Congressional Democrats on Tuesday rejected President Trump's invitation to a lunch meeting at the White House to discuss border security, in the latest sign that both sides of the government shutdown standoff remain entrenched in their positions with no compromise in sight.
A senior administration official told Fox News that the president had invited Democrats to join his lunch with members of Congress in the Roosevelt Room shortly after noon. But moments before the session, White House Press Secretary Sarah Sanders said in a statement that nobody took them up on the offer.
"The President has a proposal on the table that includes additional technology at ports of entry, allows minors from Central America to seek asylum in their home country, and physical barriers between ports of entry made of steel instead of concrete," she said. "Today, the President offered both Democrats and Republicans the chance to meet for lunch at the White House. Unfortunately, no Democrats will attend. The President looks forward to having a working lunch with House Republicans to solve the border crisis and reopen the government.
"It’s time for the Democrats to come to the table and make a deal."
She said House Speaker Nancy Pelosi and Senate Minority Leader Chuck Schumer "refuse to negotiate."
Trump, however, did not invite Pelosi, instead reaching out to rank-and-file Democrats including centrist Democrats from districts where Trump is popular. A Pelosi aide reportedly said she gave lawmakers her blessing to attend, telling her leadership team that other congressional Democrats can see what she and others have dealt with during the shutdown.
Pelosi predicted that after meeting with Trump, the lawmakers would want to make a "citizen's arrest," according to the aide.
But the lawmakers ultimately decided not to attend. The meeting boycott leaves unclear how and when both sides might negotiate a resolution to the partial shutdown, which was triggered when Trump demanded nearly $6 billion for a border wall and Democrats refused -- and is now the longest in U.S. history.
House Democrats have tried to pressure the Senate to take up bills funding parts of the government, to no avail. Meanwhile, House Majority Leader Steny Hoyer, D-Md., announced Tuesday that if the government remains shut down, the House will not have its planned recess next week.
"If the government is not open, we will not have a recess," Hoyer told reporters on Capitol Hill Tuesday. "That does not mean we will be here every day, members will be on 24 hours notice. We'll have some votes next week...we'll be here next week to do business."
The last White House meeting with Democratic leaders did not end well. Pelosi, D-Calif., and Schumer, D-N.Y., sat down last week with Trump, but Schumer said it ended when the president “just got up and walked out.”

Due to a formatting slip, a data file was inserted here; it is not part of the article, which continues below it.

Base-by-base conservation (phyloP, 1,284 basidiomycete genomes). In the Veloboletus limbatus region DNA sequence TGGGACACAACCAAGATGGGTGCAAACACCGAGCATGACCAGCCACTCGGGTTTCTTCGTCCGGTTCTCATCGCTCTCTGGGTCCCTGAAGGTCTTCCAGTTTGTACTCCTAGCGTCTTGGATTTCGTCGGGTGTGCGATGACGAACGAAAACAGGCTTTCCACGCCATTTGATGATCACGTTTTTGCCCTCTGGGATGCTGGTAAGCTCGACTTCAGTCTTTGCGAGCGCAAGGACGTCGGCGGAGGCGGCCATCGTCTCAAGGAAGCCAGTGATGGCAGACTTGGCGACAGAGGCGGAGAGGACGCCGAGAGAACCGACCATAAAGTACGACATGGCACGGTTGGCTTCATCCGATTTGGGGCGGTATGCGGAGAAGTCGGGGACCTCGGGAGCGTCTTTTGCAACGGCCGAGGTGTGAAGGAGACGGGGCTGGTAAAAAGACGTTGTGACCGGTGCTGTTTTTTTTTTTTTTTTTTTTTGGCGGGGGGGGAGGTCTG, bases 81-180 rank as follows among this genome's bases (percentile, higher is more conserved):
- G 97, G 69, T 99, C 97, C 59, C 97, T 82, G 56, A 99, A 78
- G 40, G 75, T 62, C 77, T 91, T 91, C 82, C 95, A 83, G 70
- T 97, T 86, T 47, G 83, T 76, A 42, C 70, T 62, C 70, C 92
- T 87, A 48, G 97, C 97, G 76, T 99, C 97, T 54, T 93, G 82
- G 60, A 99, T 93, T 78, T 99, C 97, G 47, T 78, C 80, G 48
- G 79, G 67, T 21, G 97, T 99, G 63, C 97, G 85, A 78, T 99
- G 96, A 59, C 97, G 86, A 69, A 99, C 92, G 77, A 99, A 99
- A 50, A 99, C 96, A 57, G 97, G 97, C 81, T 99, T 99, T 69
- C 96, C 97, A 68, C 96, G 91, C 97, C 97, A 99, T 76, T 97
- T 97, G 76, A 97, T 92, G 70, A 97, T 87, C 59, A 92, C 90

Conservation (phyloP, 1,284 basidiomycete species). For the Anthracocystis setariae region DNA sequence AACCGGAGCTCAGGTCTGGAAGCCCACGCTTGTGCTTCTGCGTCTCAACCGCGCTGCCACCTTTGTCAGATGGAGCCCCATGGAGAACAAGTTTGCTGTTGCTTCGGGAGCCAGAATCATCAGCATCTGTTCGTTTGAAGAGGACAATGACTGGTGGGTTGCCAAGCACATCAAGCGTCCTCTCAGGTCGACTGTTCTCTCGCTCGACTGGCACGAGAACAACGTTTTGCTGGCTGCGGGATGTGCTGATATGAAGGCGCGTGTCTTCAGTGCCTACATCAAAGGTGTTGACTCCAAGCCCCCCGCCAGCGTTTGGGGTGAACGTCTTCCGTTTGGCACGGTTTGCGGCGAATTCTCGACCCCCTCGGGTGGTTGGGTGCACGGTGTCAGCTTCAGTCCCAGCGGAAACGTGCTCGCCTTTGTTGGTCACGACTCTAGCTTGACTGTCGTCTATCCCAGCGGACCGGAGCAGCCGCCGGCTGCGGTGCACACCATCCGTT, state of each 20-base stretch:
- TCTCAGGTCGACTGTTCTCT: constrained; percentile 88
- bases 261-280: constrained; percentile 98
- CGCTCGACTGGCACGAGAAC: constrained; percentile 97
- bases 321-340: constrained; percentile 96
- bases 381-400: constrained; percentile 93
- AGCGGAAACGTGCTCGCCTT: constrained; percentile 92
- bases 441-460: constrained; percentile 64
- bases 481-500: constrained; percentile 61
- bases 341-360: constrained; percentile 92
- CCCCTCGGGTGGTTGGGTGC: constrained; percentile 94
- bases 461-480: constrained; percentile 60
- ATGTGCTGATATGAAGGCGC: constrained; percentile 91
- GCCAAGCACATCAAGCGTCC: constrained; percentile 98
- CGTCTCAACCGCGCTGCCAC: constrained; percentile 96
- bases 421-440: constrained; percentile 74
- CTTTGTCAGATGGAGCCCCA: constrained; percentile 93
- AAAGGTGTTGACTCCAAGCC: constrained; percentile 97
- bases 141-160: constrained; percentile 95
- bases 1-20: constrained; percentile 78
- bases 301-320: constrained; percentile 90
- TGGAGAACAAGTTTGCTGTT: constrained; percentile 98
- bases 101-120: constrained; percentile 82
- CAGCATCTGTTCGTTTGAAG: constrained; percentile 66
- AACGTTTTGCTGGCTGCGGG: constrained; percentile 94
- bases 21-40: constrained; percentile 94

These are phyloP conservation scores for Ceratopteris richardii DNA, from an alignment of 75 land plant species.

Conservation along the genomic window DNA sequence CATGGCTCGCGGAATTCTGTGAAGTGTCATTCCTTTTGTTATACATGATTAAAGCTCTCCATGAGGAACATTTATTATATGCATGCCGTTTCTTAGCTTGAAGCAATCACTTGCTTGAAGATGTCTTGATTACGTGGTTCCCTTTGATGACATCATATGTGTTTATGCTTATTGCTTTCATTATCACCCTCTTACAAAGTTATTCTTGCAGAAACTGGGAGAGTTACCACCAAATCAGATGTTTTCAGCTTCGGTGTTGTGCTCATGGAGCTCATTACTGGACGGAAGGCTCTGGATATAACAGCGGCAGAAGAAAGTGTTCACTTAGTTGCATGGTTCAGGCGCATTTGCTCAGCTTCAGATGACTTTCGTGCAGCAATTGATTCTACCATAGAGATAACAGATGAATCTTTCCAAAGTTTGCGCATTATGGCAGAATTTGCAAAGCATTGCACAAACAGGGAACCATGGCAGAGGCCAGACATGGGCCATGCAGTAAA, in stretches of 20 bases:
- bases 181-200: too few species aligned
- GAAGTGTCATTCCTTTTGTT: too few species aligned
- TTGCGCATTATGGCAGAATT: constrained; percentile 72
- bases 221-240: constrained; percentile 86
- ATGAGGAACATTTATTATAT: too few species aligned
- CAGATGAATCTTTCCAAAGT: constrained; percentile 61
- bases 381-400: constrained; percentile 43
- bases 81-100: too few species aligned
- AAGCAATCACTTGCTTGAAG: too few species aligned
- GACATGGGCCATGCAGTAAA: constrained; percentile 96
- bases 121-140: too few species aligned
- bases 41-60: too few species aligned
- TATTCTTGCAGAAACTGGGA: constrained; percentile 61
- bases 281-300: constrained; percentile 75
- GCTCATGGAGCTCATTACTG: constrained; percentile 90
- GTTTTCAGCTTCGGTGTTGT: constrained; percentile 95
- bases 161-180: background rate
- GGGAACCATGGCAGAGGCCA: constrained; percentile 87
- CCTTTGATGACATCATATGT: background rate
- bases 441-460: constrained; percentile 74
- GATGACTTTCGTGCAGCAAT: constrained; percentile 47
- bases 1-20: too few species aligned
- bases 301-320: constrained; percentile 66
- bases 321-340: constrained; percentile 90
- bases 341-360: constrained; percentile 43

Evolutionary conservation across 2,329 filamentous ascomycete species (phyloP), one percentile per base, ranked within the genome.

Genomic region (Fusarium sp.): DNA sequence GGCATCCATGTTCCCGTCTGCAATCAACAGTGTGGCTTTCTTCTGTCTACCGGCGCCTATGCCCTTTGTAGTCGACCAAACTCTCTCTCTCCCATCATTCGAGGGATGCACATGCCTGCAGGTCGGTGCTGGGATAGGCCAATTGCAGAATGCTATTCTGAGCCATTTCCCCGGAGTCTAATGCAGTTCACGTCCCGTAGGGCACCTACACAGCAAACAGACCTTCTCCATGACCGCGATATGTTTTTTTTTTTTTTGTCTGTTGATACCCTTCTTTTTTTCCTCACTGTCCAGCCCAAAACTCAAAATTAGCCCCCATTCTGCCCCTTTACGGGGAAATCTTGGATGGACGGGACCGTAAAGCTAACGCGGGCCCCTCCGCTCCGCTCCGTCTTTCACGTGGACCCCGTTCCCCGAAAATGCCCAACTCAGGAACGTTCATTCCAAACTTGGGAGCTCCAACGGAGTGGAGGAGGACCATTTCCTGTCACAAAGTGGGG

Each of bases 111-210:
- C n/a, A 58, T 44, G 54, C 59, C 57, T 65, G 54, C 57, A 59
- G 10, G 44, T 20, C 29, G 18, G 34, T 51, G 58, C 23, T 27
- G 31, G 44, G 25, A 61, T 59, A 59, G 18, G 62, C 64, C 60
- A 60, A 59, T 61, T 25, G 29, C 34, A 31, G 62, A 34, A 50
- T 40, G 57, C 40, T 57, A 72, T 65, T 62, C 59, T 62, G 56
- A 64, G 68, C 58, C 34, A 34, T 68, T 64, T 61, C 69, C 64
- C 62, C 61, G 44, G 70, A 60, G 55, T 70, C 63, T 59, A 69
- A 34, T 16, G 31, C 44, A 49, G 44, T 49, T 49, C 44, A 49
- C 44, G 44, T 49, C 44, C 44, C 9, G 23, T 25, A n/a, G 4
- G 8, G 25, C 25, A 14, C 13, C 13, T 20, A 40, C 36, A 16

“He asked Speaker Pelosi, ‘will you agree to my wall?’ She said no. And he just got up, and said, ‘Well, we’ve got nothing to discuss,” Schumer said last week.
Pelosi, after the meeting, said the president was “petulant,” and Schumer added that Trump slammed his hand on a table in frustration and had a “temper tantrum”—a move Trump, Vice President Pence and House Minority Leader Kevin McCarthy later denied.
Trump rejected the account, tweeting that “Cryin’ Chuck” Schumer “told his favorite lie when he used his standard sound bite that I ‘slammed the table & walked out of the room. He had a temper tantrum.’ Because I knew he would say that, and after Nancy said no to proper border security, I politely said bye-bye and left, no slamming!”
Trump initially requested $5.7 billion in funding for security and construction of the wall, citing the “humanitarian crisis” and “invasion” at the border as reasons. Democrats have vowed to block any type of spending package that would involve funds to build a wall along the Southern border.
But Trump has continued to press for wall funding, tweeting Tuesday: "A big new Caravan is heading up to our Southern Border from Honduras. Tell Nancy and Chuck that a drone flying around will not stop them. Only a Wall will work. Only a Wall, or Steel Barrier, will keep our Country safe! Stop playing political games and end the Shutdown!"
The president on Tuesday also questioned whether Pelosi should continue getting paid while the standoff drags on -- as Pelosi accused the president of holding the paychecks of hundreds of thousands of federal workers “hostage.”
“@realDonaldTrump, stop holding the paychecks of 800,000 Americans hostage. There is no reason for them to suffering right now. Re-open the government! #TrumpShutdown,” Pelosi tweeted in response.
Fox News' Matt Leach and John Roberts and The Associated Press contributed to this report.